- When it's go time, you need to give it some throttle. With that kind of boat though you won't need to slam it. You did some practice runs earlier and got a good feel for the throttle/acceleration. If it's a wakeboard, and the person knows what they're doing you'll barely need any throttle at all. They have a lot of surface area and don't need a lot of speed to get on top of the water. If it's two skis, you might need a little more. Slalom needs the most but you can still err on too slow and give it more gas as you get familiar. How much you need will also depend on the rider. A 13 yo is going to need a lot less than a bigger adult.

- If it's an inexperienced rider start on the slower end of speed once they finally get up. Wakeboarding, 15-18 mph depending on how comfortable they look, how much they weigh, etc. Two skis anywhere from roughly 23 (inexperienced light person), 25ish (inexperienced a little heavier) to 28-30. Slalom start out around 27-28, more experienced will go up from there. More experienced might wakeboard from 21-24mph, two skis 29-31, slalom 28-32 (real good skiiers to 34-36+ but they'll tell you if they want to go that fast).

- When they fall, as was already mentioned a softer turn is to just let of the gas, come to a stop, do a slow turn around and head back. This is easy to do and also prevents huge waves going around the lake. As mentioned always keep the fallen rider on the drivers side, and err on being too far away from them. Let them swim for the rope (or toss it again if necessary). When you're more experienced you can bring the rope almost right to them, but start easy.

- If they didn't get up, try to correct what they did wrong, or let them know it was because you gave them too much or too little throttle (which happens too) and keep them interested in giving it another shot. This is easier if you're experienced yourself of course. You generally just want one person giving the direction to avoid the too many chefs problem.

- Make sure the rider knows to just let go as soon as they are uncomfortable or close to falling if they're new. Some people want to hold on too long which leads to harder falls and potentially injuries. As they get experienced they'll know what they can hold on through, but it's always fine to just let go early and start over. Same thing with the boat really. If someone is cutting across you, or you're not sure you can turn away from something safely with the rider behind you, or whatever, just stop. The rider will coast and sink into the water but no harm done.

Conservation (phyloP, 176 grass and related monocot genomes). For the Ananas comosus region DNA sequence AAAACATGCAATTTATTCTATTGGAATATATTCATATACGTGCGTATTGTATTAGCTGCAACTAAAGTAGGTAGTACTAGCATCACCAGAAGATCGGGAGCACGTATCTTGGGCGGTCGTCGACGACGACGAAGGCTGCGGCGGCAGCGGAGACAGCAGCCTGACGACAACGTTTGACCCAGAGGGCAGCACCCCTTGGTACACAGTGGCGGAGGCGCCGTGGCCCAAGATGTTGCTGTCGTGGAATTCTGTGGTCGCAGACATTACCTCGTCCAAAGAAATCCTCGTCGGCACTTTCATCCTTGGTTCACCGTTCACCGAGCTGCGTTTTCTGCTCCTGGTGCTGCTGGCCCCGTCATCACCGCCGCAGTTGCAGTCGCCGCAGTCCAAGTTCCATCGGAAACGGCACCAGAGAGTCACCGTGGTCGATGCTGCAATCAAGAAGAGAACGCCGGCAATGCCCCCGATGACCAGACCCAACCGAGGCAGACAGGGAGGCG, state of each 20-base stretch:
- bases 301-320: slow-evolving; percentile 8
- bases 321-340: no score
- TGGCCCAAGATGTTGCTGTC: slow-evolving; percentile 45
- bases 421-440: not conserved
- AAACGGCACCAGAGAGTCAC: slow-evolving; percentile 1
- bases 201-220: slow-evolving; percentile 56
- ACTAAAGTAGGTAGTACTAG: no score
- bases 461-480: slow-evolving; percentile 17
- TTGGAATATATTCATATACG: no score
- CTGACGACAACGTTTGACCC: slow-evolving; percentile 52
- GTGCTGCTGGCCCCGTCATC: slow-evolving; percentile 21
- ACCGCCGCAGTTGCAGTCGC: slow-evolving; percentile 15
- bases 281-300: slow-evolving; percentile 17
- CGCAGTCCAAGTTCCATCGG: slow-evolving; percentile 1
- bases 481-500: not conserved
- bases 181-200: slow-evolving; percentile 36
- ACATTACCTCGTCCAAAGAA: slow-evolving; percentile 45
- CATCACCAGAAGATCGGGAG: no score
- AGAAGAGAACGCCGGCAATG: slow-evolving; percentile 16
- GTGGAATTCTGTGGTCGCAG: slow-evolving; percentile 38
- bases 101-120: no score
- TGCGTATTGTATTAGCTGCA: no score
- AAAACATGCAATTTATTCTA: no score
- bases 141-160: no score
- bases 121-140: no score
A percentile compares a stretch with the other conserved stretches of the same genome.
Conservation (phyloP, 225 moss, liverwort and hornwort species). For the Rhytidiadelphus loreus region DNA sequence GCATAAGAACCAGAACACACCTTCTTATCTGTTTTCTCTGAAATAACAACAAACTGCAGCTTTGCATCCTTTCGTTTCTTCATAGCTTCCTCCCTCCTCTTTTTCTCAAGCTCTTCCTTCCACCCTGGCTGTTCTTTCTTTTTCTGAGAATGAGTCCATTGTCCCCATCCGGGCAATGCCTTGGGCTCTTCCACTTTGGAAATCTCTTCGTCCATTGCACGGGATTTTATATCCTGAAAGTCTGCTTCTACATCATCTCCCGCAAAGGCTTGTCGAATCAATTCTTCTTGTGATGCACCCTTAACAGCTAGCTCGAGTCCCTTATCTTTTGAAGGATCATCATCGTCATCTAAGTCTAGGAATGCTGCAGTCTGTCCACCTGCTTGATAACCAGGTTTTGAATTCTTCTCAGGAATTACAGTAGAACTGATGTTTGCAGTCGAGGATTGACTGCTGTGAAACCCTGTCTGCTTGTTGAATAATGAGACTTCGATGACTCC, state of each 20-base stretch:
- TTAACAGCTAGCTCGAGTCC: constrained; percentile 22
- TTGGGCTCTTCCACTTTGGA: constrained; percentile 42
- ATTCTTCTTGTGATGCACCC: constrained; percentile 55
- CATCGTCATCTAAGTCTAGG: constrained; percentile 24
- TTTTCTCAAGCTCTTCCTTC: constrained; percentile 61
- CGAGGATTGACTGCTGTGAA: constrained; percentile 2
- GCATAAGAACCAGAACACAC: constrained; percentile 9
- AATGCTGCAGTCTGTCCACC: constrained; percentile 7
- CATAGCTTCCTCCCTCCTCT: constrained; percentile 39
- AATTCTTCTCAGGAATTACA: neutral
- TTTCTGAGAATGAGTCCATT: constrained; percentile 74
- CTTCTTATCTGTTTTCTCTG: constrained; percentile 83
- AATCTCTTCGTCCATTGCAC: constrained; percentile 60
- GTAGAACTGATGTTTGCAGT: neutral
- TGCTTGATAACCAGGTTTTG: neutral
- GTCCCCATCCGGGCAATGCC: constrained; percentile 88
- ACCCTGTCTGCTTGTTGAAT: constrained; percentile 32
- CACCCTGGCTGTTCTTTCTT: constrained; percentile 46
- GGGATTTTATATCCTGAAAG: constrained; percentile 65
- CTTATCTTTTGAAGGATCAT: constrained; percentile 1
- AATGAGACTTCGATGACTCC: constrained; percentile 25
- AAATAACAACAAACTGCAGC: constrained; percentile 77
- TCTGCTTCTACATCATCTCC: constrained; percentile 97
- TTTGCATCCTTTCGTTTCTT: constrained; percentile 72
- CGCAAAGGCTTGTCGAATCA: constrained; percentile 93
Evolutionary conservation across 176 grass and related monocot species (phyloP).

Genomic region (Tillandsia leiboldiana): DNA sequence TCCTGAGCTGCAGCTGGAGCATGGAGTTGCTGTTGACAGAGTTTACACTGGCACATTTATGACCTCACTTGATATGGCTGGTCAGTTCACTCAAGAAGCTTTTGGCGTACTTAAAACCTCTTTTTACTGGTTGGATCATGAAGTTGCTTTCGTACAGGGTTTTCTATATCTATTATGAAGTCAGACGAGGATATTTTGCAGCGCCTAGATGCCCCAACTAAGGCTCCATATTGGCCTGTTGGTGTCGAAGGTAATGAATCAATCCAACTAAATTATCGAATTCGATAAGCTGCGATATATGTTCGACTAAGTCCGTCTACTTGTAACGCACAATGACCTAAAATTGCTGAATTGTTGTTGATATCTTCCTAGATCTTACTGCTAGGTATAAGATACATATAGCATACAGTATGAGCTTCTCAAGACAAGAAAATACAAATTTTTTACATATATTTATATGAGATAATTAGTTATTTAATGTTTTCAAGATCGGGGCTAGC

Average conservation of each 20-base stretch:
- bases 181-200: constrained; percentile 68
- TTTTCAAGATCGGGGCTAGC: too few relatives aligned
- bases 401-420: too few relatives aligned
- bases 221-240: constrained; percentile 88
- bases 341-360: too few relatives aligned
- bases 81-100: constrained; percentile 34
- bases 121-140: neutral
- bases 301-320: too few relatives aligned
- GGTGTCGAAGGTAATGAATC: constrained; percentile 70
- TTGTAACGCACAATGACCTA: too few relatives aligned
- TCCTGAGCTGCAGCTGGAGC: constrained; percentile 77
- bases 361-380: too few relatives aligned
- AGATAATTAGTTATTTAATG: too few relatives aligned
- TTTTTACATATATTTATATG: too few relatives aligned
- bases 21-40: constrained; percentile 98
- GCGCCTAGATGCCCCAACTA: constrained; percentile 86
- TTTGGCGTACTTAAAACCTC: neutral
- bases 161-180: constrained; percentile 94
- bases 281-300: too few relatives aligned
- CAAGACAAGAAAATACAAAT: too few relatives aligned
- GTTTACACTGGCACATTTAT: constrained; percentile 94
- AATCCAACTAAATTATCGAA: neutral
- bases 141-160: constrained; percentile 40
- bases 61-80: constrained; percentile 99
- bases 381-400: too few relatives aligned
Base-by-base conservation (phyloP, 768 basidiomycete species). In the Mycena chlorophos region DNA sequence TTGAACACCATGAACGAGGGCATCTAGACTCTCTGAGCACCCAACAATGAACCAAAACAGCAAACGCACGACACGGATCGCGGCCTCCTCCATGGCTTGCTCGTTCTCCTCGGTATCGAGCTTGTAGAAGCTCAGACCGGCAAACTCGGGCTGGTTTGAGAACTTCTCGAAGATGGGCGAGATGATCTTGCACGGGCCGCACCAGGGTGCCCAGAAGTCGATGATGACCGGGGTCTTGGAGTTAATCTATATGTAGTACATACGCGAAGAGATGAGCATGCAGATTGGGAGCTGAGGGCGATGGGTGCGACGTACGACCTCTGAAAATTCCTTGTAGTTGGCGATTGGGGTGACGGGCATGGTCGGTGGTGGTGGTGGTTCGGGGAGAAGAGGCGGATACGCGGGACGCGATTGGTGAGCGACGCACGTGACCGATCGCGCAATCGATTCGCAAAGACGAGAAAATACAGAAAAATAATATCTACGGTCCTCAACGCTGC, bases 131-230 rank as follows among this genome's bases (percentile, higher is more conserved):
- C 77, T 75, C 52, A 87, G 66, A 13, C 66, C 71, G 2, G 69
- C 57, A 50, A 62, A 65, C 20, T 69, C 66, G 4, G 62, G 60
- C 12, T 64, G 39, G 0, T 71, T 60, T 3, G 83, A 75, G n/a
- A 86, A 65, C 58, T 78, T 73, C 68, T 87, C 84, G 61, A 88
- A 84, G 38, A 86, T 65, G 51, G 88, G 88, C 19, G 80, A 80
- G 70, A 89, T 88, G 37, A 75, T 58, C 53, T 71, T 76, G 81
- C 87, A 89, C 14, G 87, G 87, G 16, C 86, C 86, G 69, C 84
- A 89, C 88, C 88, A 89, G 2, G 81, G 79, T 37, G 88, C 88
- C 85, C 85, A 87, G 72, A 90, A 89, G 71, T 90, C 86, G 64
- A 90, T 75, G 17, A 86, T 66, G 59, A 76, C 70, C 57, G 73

- Actually driving with someone behind the boat requires some awareness too. Eg, things like if they ever get slack in the rope and aren't experienced in handling it, gently turn the boat away from them to more softly tighten up the rope vs. them getting a big yank when it catches up itself. Be aware of other boats, wakes, turning with a person behind you, etc.

Have fun!

Lots of good info thank you..

kaneboats
05-24-2011, 11:46 AM
Excellent advice above. Don't be scared. Be vigilant and careful. Have a plan for what you are going to do. Yes, these boats only back up to the right. Approach a dock at a 45 degree angle coming in from the left, then reverse and back the right rear right over to it. Lots of practice will make you more confident but practice is fun! Love the green! Enjoy and welcome!

Gottop69
05-24-2011, 11:53 AM
Excellent advice above. Don't be scared. Be vigilant and careful. Have a plan for what you are going to do. Yes, these boats only back up to the right. Approach a dock at a 45 degree angle coming in from the left, then reverse and back the right rear right over to it. Lots of practice will make you more confident but practice is fun! Love the green! Enjoy and welcome!

Thank you.. I for once can't wait to learn..

mmandley
05-24-2011, 11:57 AM
We bought our boat two years ago and i came up with a game thats fun for all while learning and it really helped people to learn how to drive the boat.

We call it Wake Boarder down, all you need it a rubber football.

What you do is get the boat cruising at like 15 to 20 and have someone else randomly throw that football out of the boat, then holler Wake Boarder down!!!


Then the drivers goal is to slow the boat down turn around and go get the ball. The trick is pulling up close enough for someone to reach out and grab it. If your not close enough they cant reach it because its small. If your too fast the boats wake will push it away from you.

This teach many things all at once. Get people used to holler rider down, teaches driver how to slow, turn and approach a down rider and how to control the boat at slow speeds.

We had every one that wanted to drive the boat play this game for at least a couple throws and now we have 4 regulars that are all solid drivers.

Gottop69
05-24-2011, 12:00 PM
That is a awesome idea.. Thanks

spoon03
05-24-2011, 12:55 PM
that's a helluva first boat...have fun

Gottop69
05-24-2011, 03:26 PM
that's a helluva first boat...have fun


lol I don't do anything half a$$.. LOL

csm
05-24-2011, 04:06 PM
I don't usually like powdercoated towers, but yours looks awesome. love the black/green color combo.

Lots of good advice above. After some practice, driving a v-drive becomes second nature, and you'll never want any other kind.